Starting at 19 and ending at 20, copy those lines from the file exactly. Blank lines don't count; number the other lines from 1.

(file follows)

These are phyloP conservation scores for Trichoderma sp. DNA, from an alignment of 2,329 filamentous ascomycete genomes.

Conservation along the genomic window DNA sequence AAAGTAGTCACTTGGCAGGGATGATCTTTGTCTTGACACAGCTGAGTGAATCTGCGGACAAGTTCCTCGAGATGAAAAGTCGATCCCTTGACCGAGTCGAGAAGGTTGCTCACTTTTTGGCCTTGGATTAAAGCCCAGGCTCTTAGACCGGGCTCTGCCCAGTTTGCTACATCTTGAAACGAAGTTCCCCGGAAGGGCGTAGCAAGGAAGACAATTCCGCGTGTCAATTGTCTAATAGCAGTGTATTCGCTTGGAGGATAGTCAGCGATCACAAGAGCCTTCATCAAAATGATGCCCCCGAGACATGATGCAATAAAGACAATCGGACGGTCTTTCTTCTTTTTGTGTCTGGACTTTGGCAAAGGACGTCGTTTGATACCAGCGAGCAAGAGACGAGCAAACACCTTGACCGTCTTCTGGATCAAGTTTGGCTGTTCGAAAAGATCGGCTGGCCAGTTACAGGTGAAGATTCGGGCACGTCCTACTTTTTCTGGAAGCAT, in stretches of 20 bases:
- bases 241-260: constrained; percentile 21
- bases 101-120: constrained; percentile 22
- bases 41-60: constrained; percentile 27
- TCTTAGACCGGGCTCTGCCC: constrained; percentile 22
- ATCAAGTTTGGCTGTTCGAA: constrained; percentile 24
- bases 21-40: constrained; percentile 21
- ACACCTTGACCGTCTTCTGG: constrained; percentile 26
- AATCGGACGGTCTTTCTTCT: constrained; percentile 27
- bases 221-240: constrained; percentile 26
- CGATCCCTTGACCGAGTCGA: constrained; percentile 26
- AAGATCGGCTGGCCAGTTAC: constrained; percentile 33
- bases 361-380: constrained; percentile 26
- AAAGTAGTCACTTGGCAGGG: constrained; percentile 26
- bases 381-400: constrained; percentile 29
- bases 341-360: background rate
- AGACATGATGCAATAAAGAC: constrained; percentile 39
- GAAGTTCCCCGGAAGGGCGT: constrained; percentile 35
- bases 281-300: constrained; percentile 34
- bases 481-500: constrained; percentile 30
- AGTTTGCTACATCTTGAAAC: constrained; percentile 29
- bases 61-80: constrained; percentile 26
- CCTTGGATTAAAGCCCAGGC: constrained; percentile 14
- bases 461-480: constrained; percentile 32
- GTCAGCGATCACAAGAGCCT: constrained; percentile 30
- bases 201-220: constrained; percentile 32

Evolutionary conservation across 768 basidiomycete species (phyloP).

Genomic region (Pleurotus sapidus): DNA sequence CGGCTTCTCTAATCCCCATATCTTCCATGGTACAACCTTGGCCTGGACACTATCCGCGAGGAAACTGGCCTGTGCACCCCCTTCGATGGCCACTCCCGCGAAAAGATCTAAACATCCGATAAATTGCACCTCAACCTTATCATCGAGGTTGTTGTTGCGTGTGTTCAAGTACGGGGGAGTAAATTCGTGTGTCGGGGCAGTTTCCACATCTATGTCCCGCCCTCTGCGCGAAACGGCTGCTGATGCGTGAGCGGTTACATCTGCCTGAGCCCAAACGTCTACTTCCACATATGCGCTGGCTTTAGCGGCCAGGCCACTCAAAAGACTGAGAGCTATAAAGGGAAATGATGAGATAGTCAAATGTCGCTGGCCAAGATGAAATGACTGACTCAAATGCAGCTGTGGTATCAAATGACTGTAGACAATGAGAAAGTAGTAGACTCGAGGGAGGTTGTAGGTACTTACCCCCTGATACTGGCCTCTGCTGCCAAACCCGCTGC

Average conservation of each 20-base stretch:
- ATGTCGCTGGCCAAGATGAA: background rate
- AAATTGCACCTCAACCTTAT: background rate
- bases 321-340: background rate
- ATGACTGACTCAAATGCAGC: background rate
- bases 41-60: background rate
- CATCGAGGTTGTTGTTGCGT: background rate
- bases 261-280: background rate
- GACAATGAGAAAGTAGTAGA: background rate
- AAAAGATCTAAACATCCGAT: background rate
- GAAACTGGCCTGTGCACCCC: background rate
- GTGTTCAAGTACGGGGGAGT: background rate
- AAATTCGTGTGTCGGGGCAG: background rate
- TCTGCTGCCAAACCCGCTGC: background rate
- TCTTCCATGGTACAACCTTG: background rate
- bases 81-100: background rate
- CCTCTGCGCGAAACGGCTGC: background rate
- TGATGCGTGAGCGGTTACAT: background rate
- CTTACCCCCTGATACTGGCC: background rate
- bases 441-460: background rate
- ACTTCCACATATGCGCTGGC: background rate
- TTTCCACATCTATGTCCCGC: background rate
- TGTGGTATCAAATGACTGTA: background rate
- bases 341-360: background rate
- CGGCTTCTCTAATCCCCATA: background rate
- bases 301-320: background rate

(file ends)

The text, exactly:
- GAAGTTCCCCGGAAGGGCGT: constrained; percentile 35
- bases 281-300: constrained; percentile 34